SISTER MARY SCHOLASTICA
At the Heart of It All: Prayer as a Way to Intimacy with God
Sister Mary Scholastica, O.C.D. (Carmelite Sisters of the Most Sacred Heart of Los Angeles) serves as the Director of Advancement for her congregation, which runs several Catholic schools, infant care and preschool programs. Her congregation also operates a bustling retreat center and three elder care facilities that are in the process of expanding. Here she talks about the Carmelites’ devotion to prayer.
Tell us about the role of prayer in Carmelite congregations.
Prayer is at the heart of our entire life. Within each day, we have times set aside for prayer, for silence, for time with the Lord. Large and small decisions are made in light of how it affects our own union with God in prayer. All foster the interior life and allow us to walk with the Lord throughout the day, united with Him in all that we do and say. Friendship with Christ is fundamental to our existence.
What is a typical day like for you?
We rise at 4:55. We are at prayers at 5:25am, and then have a half hour of quiet meditation followed by mass. Breakfast is at 7:15, in silence. After taking care of our convent responsibilities, we go into the areas of service where we are assigned, such as to school, to our retreat center or to our elder care campus. We gather together before lunch, taking time out to reflect on how we have walked through our morning with the Lord and how we responded to His prompting.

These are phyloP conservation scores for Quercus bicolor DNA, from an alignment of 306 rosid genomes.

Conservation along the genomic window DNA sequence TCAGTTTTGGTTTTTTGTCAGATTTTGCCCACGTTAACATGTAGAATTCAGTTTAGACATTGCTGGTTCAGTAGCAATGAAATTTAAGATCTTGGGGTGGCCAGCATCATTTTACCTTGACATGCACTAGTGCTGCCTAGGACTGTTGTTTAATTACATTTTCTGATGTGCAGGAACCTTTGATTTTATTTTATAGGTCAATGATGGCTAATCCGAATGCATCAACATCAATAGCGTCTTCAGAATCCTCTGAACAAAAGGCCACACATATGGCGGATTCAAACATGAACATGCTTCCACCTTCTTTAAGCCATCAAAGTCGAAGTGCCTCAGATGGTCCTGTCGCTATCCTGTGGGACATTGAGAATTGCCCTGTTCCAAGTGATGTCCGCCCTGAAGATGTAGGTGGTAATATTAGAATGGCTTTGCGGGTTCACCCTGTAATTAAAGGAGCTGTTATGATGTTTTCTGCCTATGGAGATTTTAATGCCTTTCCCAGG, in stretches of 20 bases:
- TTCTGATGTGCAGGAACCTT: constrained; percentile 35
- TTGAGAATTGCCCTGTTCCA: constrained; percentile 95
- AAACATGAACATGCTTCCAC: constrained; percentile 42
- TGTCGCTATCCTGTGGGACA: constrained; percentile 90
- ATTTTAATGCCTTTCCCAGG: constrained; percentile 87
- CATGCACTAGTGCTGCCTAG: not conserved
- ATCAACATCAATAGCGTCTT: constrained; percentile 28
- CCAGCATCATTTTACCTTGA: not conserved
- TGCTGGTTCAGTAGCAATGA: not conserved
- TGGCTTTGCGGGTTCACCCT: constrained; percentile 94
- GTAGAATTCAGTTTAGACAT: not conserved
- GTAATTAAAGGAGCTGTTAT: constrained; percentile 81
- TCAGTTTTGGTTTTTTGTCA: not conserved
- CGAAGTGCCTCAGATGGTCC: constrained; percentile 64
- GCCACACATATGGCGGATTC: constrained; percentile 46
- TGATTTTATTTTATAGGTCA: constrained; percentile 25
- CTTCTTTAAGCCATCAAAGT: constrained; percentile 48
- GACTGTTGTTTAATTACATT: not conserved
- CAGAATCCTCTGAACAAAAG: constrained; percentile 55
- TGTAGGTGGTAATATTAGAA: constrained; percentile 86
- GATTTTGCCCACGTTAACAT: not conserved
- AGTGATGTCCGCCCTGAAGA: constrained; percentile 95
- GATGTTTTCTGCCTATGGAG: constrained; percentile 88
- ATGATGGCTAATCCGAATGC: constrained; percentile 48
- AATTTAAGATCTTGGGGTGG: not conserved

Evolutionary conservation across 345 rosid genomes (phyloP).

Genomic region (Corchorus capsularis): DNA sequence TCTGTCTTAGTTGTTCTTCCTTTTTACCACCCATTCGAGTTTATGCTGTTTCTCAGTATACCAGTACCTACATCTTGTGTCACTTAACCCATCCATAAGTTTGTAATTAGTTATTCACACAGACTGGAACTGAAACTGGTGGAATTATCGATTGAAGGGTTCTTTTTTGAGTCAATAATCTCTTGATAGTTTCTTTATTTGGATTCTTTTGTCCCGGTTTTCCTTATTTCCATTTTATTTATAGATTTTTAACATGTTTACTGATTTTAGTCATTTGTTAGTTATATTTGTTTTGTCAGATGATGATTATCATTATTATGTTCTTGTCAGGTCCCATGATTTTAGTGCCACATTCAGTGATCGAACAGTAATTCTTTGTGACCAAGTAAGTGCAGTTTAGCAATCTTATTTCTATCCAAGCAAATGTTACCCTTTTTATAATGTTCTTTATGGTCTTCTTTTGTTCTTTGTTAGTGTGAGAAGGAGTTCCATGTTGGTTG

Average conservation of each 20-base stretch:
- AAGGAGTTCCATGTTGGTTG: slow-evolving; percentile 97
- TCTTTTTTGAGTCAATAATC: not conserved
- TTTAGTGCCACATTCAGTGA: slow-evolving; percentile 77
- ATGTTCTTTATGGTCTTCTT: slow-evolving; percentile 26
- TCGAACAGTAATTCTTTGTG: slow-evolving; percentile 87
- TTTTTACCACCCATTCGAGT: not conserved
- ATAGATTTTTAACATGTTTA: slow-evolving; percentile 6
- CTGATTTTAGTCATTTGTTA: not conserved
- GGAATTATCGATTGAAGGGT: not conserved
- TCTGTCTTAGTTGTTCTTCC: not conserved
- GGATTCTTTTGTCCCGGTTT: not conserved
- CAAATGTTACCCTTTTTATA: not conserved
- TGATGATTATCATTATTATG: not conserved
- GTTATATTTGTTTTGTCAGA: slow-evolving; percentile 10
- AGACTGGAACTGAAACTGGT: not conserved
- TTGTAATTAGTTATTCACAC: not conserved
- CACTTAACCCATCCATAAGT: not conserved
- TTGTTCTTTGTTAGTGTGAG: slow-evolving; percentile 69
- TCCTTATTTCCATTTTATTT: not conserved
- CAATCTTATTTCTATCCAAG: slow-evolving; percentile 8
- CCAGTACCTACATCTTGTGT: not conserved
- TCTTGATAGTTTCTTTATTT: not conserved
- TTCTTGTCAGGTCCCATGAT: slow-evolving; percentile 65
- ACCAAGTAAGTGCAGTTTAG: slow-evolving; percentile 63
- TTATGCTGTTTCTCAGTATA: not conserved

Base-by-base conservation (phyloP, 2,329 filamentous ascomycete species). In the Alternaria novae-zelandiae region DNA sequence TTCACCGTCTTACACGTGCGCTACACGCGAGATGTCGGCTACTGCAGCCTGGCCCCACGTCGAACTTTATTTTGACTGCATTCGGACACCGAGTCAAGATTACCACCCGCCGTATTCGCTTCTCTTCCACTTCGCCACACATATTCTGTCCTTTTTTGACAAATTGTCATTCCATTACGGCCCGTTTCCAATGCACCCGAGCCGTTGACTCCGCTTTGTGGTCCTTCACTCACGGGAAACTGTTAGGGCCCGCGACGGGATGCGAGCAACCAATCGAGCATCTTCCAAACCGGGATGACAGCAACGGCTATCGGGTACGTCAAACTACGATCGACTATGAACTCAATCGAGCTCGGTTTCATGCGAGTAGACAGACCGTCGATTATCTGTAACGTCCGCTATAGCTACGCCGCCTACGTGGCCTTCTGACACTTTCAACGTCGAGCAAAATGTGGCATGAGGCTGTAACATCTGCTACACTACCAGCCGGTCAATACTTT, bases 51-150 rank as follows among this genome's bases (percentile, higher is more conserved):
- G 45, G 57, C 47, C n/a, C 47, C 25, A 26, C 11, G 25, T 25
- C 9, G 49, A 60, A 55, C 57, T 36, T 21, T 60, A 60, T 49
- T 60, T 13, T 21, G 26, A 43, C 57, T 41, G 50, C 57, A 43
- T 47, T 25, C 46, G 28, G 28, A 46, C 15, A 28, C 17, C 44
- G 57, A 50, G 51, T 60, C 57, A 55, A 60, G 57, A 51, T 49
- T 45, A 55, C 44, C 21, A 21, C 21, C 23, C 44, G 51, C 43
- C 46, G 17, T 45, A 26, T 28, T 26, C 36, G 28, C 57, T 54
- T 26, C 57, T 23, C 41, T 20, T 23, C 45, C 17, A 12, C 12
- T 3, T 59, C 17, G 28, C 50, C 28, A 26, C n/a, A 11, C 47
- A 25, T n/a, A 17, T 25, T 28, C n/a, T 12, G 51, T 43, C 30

After lunch, we step away from the apostolate to renew ourselves through time with the Lord. At 4:45 we pray our rosary together, have a half hour meditation then chant evening prayer. This is followed by spiritual reading to nourish the soul, dinner in silence with a spiritual tape being played, recreation, which is essentially like family time – a walk, crafts, and games. After recreation, we pray night prayer, which includes preparing readings for the following day’s Mass, examination of conscience, chanting compline, grand silence.
What do you wish people knew about religious life?
The spirit of joy is what drew me to our sisters. People tend to have the misconception that people called to religious life are grouchy, that something sad or negative is at work. They say, “You give everything up, why would you do that?” I want people to know that there is so much joy in giving your life over to the Lord, even if times are tough. We love each other as sisters. It really is a religious family.
What does it feel like to experience that joy?
There is a sense of innate peace. Most people lack and truly desire peace, not just world peace but peace within our own selves. And peace is very much tied to joy. Think of a lake. If it's a choppy day, the surface of the lake is in turmoil. When you go deep, deep, deep down, there is just peace.
How did you decide to become a Catholic sister?
My parents converted to Catholicism. My mom’s side is Buddhist and my Dad’s side is Protestant. My mother became a gung-ho Catholic. She always told me I would become a sister. But I had no desire. I had an aversion to everything church-related. I just didn’t like it.
When I was 11, my mother sent me to a summer program at a religious community on the East Coast and then again the next year. She wanted to send me again the year after, but the community asked me to stay home. I wasn’t the easiest child. My mom – who is a persistent woman – then sent me to volunteer at an eight-day retreat with the Carmelites in Alhambra. I didn’t want to spend my summer with a bunch of nuns. Yet I found myself wanting to be around them. When I was with them, I felt peace.
At the end of the retreat, I joined the sisters as they prayed in the sanctuary. The prayer was one where we lift our arms up and say, "Sacred Heart of Jesus, I place my trust in You." I'm not a demonstrative person and I certainly didn't like praying, but I copied what they were doing. I felt an instantaneous conviction in knowing I had a vocation to religious life. I remember saying in my heart, “Yes Lord, whatever you want Lord.” I knew I wouldn’t be true to myself if I didn’t follow it. I entered the convent after high school.